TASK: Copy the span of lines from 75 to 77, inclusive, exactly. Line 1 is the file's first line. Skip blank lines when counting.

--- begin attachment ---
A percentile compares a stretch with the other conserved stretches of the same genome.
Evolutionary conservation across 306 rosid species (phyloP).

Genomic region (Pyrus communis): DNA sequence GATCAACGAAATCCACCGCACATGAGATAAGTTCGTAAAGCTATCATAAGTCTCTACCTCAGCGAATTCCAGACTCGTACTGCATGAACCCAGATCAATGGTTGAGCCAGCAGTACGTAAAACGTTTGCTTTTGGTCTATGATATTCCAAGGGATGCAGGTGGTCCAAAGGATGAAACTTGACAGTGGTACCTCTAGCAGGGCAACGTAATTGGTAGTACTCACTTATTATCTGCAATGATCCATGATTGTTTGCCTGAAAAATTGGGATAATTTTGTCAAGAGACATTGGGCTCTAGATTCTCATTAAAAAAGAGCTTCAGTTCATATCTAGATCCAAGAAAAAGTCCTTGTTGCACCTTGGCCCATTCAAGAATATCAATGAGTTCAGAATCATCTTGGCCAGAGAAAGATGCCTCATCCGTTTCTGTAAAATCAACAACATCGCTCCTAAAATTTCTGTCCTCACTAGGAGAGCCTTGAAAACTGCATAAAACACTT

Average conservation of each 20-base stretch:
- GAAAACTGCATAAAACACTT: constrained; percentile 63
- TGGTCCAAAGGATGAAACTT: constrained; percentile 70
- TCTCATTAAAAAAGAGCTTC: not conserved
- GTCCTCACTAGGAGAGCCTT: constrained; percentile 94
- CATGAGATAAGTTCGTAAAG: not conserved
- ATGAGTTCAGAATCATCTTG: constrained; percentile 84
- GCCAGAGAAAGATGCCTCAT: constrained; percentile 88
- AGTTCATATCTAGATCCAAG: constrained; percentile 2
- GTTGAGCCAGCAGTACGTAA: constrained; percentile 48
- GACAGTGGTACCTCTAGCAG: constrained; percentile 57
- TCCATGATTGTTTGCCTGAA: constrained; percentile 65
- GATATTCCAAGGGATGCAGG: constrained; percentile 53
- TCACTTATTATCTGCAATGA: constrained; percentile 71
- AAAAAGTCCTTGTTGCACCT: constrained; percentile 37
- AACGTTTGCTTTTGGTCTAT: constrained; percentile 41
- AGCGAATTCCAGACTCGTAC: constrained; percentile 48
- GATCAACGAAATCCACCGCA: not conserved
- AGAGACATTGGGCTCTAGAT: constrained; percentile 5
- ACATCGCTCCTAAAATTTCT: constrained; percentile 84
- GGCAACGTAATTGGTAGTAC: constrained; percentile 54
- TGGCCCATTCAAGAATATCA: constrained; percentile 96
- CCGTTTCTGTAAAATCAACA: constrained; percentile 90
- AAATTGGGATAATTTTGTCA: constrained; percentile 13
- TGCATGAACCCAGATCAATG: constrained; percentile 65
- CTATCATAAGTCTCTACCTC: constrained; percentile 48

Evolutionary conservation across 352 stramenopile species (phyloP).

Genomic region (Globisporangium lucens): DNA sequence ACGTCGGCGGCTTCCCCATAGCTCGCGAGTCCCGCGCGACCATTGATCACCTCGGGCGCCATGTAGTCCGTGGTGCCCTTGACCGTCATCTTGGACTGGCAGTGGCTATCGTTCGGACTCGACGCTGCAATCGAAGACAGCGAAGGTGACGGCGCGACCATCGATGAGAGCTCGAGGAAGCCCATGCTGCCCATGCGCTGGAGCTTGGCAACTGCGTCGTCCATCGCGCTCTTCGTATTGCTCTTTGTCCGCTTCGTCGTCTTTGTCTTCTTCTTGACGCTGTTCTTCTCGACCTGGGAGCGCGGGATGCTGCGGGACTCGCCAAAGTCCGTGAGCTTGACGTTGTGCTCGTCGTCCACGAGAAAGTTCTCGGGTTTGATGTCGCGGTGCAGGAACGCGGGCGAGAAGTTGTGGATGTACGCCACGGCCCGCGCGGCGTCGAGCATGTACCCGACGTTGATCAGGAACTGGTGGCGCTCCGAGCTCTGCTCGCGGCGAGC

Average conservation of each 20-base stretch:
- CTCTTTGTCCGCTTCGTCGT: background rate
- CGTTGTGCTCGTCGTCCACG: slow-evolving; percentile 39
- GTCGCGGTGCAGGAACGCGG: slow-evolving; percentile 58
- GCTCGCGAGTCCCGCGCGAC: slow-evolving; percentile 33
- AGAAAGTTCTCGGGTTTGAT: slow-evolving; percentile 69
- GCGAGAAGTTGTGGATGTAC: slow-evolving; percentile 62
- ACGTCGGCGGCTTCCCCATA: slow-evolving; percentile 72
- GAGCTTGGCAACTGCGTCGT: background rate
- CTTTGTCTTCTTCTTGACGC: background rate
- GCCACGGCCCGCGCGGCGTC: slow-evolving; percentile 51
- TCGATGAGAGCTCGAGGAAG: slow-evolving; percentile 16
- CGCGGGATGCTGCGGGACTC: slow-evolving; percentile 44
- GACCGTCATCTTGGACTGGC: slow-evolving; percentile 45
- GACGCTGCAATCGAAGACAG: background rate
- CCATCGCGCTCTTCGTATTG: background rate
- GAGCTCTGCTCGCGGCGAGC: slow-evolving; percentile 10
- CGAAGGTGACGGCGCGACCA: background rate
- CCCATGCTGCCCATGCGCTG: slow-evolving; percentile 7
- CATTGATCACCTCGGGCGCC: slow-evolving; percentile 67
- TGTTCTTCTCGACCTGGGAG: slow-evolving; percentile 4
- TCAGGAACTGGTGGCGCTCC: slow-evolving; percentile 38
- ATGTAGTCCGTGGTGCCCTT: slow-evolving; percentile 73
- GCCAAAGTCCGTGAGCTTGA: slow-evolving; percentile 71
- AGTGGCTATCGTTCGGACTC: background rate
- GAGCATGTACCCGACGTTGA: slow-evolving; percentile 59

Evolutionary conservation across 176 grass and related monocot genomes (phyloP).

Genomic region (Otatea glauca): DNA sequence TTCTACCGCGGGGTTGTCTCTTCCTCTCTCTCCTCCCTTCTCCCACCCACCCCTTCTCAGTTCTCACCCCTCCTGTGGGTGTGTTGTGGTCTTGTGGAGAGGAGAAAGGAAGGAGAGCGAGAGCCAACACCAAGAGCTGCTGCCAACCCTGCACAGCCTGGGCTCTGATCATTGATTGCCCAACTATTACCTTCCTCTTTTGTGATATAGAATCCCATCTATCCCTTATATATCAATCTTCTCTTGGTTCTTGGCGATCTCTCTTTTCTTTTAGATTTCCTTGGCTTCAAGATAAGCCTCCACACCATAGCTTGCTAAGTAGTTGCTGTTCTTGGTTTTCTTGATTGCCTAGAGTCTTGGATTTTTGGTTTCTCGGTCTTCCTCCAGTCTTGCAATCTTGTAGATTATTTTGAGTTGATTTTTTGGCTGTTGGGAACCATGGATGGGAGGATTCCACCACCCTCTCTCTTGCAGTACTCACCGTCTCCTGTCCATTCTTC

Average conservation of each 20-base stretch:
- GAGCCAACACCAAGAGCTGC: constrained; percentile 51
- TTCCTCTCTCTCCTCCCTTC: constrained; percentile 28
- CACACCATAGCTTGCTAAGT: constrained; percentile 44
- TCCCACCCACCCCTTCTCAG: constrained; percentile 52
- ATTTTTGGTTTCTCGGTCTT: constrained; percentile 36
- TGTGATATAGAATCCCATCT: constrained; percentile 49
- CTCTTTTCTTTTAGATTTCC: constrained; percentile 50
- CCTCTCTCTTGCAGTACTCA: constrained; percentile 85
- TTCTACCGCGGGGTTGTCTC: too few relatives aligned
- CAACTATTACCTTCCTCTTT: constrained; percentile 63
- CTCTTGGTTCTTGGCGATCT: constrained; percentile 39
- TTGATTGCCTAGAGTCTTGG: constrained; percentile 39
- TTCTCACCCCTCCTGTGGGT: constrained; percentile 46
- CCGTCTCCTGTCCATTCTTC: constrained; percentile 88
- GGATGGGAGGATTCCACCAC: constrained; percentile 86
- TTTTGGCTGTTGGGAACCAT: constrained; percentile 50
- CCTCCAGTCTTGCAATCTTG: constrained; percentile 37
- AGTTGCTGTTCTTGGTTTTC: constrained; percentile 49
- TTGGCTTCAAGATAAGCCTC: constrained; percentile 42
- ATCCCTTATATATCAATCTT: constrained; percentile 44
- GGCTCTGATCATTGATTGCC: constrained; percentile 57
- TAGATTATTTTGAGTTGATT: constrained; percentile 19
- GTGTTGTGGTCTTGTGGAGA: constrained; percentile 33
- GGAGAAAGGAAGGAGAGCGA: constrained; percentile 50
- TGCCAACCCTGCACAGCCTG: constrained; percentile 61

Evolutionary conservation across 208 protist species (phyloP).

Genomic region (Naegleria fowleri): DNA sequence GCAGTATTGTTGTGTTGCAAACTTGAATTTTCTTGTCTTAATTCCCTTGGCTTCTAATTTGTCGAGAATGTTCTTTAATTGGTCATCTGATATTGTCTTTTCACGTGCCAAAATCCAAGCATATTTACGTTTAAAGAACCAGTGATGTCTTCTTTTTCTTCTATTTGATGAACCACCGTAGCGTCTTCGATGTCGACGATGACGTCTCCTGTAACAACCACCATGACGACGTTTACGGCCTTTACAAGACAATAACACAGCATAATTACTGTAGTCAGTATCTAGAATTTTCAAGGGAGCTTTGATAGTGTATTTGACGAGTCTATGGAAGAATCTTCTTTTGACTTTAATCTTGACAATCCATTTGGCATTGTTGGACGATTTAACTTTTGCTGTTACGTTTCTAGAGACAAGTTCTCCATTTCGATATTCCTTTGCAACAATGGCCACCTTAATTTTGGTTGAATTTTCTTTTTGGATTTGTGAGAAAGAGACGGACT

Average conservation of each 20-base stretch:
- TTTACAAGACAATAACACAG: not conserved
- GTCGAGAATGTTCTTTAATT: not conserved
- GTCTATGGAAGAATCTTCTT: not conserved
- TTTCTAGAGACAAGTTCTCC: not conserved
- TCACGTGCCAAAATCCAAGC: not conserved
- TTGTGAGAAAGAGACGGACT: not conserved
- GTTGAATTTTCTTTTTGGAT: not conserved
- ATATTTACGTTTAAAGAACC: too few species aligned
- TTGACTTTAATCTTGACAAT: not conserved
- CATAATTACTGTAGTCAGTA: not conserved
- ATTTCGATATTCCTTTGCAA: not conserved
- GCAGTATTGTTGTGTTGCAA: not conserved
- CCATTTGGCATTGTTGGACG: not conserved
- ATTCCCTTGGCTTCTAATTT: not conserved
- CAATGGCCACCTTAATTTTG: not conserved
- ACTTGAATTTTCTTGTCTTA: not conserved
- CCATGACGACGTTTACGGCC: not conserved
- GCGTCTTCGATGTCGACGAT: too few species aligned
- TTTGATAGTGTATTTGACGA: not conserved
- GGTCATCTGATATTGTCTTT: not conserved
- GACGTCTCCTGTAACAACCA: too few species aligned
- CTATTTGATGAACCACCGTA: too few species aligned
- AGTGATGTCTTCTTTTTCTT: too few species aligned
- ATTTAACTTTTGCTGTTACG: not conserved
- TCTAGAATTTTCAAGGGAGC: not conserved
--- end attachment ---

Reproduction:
- GGATGGGAGGATTCCACCAC: constrained; percentile 86
- TTTTGGCTGTTGGGAACCAT: constrained; percentile 50
- CCTCCAGTCTTGCAATCTTG: constrained; percentile 37